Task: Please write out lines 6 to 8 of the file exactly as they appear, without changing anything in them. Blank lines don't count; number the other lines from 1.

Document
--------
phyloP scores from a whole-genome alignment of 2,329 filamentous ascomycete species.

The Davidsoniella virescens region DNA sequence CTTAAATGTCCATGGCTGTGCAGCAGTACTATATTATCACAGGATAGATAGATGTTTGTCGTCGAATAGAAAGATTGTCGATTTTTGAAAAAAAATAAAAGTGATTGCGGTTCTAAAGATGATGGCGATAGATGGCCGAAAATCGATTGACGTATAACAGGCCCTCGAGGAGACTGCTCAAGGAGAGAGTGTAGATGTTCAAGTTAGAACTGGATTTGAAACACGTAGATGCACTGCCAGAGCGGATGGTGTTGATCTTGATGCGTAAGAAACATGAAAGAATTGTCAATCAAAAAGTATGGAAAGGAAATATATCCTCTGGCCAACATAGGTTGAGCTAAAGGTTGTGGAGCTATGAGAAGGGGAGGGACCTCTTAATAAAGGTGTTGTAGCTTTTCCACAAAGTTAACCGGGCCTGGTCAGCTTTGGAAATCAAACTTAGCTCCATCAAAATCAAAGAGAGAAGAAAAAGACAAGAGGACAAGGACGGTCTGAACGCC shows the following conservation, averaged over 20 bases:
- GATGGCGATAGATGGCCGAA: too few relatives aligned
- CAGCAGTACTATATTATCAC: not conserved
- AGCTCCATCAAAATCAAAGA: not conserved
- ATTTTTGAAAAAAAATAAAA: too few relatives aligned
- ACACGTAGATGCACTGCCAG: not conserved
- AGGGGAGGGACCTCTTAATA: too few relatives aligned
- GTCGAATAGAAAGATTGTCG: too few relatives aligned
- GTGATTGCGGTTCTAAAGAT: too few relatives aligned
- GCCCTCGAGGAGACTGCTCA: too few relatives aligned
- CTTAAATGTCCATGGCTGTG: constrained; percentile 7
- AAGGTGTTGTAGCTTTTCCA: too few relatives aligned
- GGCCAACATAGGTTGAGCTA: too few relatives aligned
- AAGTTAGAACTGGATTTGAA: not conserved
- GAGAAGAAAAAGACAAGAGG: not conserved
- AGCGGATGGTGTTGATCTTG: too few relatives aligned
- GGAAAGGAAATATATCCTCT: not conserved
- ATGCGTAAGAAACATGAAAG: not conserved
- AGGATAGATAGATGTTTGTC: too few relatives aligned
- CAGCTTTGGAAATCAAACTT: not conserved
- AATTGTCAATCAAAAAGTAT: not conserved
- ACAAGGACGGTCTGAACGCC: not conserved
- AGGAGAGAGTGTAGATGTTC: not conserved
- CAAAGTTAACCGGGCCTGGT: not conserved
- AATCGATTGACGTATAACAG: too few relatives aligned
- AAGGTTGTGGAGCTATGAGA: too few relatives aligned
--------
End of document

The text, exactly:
- ATTTTTGAAAAAAAATAAAA: too few relatives aligned
- ACACGTAGATGCACTGCCAG: not conserved
- AGGGGAGGGACCTCTTAATA: too few relatives aligned